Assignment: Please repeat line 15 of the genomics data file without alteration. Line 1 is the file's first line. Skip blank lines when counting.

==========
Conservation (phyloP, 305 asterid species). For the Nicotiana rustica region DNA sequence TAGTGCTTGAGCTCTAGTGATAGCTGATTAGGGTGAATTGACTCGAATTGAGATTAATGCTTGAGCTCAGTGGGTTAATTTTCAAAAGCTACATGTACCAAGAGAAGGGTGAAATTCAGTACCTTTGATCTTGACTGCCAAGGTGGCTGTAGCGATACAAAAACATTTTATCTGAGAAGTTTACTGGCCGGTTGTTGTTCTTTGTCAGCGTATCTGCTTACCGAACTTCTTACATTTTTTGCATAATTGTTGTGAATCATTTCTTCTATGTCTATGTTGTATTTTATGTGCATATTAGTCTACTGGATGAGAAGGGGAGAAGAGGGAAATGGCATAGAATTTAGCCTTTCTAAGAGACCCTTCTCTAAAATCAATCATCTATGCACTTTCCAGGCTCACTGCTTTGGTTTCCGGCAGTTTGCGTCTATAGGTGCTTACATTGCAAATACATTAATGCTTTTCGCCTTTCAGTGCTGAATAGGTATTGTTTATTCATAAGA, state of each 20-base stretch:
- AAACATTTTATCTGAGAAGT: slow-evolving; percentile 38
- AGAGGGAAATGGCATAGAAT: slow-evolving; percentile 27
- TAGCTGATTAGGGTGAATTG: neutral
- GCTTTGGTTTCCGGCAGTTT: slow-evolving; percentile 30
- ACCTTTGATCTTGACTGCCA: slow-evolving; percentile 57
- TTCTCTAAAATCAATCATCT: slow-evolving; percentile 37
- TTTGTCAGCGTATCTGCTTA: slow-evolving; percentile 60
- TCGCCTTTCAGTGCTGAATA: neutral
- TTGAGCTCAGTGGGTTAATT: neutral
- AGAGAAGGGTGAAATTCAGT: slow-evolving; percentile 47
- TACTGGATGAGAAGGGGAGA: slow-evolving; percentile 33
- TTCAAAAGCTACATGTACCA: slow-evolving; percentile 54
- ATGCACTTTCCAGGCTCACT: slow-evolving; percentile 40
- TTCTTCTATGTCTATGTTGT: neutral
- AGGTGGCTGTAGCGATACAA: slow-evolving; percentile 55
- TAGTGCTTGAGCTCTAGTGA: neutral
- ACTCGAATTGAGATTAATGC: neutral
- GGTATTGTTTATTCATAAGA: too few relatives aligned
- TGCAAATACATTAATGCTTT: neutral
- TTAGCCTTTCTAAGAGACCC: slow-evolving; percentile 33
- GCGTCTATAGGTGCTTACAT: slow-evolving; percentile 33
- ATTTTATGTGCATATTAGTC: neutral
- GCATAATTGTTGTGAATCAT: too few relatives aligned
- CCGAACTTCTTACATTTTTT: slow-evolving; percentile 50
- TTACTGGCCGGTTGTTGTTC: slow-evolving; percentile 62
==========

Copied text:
- TTCTTCTATGTCTATGTTGT: neutral